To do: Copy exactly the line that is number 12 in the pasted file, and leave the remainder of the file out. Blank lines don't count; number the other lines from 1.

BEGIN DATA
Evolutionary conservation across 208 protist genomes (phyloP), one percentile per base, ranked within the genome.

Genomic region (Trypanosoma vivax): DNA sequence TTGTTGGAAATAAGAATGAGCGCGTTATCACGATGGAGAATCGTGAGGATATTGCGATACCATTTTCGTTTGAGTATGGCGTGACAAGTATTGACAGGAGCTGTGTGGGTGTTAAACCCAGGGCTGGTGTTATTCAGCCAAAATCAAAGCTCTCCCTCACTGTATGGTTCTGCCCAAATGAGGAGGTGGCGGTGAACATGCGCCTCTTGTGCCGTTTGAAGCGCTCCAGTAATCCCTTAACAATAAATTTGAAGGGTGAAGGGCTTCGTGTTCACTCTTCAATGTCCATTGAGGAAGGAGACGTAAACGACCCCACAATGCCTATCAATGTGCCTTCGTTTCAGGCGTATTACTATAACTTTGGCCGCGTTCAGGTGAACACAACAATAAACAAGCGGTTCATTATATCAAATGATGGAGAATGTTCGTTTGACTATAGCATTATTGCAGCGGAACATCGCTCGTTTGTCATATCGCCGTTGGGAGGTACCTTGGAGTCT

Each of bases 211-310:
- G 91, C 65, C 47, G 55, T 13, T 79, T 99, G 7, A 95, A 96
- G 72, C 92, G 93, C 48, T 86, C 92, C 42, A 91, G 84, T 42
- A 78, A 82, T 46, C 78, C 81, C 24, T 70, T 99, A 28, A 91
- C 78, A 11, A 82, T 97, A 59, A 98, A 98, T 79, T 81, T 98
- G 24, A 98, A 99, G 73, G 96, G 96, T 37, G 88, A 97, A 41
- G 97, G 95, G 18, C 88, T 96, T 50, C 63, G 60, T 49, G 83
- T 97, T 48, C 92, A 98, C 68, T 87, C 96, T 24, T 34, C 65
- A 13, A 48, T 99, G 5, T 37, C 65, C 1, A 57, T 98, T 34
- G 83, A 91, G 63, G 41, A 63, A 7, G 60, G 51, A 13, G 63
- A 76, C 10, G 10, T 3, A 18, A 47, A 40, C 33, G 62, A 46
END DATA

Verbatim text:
- G 83, A 91, G 63, G 41, A 63, A 7, G 60, G 51, A 13, G 63